The Formula of a Newsletter & Ideas you can share in yours

Newsletters are a great way to engage those email subscribers you have attracted after they have opted in and get value from the content you share. 
One of the questions I am often asked is how often and how much should I put in a newsletter so let’s explore the formula of a newsletter. 
How often is up to you, but weekly, fortnightly or monthly are the standard options.

Before we even start the campaign we will be prompted to come up with a few things:

  1. The subject line: It needs to be catchy and sum up the content so the reader will be intrigued to open it.
  2. The Sender Name and email details – try to keep this inline with where they signed up.

Then we head into formating the Newsletter Content itself.

The Header: Your Brand and the Title 

The header portion of the newsletter appears prominently on the front page, generally on the top or vertically along the side. The header should include the name of the newsletter, the date and a tagline (e.g. “the newsletter for ‘x’ organization”)
The header should have a larger font than the rest of the lettering in the newsletter, and its font, size and style should remain consistent throughout the newsletter’s run.

An Introduction to the Newsletter:

This is a note from you to your readers about what has been happening in the past Week/Month etc since you last touched base. Use this section to tell your story so they can engage with you and your business.
Also introduce the topic of the newsletter and why you have selected the content to go in it.

Content that has a purpose for the subscriber:

People joined your newsletter to stay up to date and learn things from you so make sure that you include that in your newsletter, useful and helpful content they can engage with. Some ideas include:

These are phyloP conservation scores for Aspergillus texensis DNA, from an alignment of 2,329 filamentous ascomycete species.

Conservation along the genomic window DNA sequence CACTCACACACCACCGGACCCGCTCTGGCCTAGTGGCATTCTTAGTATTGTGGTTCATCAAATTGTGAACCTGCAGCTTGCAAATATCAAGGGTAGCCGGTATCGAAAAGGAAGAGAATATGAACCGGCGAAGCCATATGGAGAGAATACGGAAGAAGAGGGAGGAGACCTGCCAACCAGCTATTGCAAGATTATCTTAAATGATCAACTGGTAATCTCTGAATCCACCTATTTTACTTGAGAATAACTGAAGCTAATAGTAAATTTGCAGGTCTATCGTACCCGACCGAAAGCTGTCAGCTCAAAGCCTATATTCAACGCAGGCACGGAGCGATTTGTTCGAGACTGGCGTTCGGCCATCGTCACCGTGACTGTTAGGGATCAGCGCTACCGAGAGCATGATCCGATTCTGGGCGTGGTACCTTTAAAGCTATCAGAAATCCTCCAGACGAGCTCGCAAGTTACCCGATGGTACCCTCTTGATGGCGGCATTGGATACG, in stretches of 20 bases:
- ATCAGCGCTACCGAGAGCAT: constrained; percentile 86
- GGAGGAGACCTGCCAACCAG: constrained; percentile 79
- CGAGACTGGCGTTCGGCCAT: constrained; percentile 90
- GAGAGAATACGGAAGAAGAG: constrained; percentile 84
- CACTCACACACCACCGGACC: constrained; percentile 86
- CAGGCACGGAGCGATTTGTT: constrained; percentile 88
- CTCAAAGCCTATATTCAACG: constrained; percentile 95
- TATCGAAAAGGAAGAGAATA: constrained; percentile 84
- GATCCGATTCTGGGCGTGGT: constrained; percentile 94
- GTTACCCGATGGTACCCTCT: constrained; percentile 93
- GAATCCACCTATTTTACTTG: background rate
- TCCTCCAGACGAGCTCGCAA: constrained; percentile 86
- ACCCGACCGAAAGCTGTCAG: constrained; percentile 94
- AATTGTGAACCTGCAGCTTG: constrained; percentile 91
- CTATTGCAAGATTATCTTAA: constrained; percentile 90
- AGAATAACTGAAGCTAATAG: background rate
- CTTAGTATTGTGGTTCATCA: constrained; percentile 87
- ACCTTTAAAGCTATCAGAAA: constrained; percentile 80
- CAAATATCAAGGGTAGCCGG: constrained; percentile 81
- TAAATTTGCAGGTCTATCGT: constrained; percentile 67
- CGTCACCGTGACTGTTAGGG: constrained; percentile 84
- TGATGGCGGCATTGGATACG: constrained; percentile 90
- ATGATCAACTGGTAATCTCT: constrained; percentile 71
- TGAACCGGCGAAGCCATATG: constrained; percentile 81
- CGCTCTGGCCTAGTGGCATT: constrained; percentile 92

How-to articles
Create content that’s relevant to your audience that helps them accomplish something with step-by-step instructions. For example, a furniture store can offer an article about how to remove pet stains from furniture.
Product maintenance advice
Does your product require maintenance? If so, provide maintenance tips in your newsletter.
Top 10 lists
Top 10 lists are popular because they’re easy to read. Create a list of valuable tips, most popular articles on your blog or money-saving ideas that refer to your business.
Add an infographic
Use a tool like Canva to create a cool infographic for your newsletter. Turn your year-end sales numbers into a cool chart, or provide customer satisfaction ratings and comments in a visual way.
Blog Post Roundup
Create a post that offers a roundup of your company’s best blog topics or most popular social posts. It’s a great way to repackage content that already exists.
Customer reviews
Collect a few customer reviews on a specific product and share them in your newsletter. Start out by explaining the product, offer a picture of it and show subscribers what others are saying about it.
Answers to FAQ and Client Questions 
If there has been a question popping up alot answer it. Chances are if one or two of your people are wondering there will be a few more.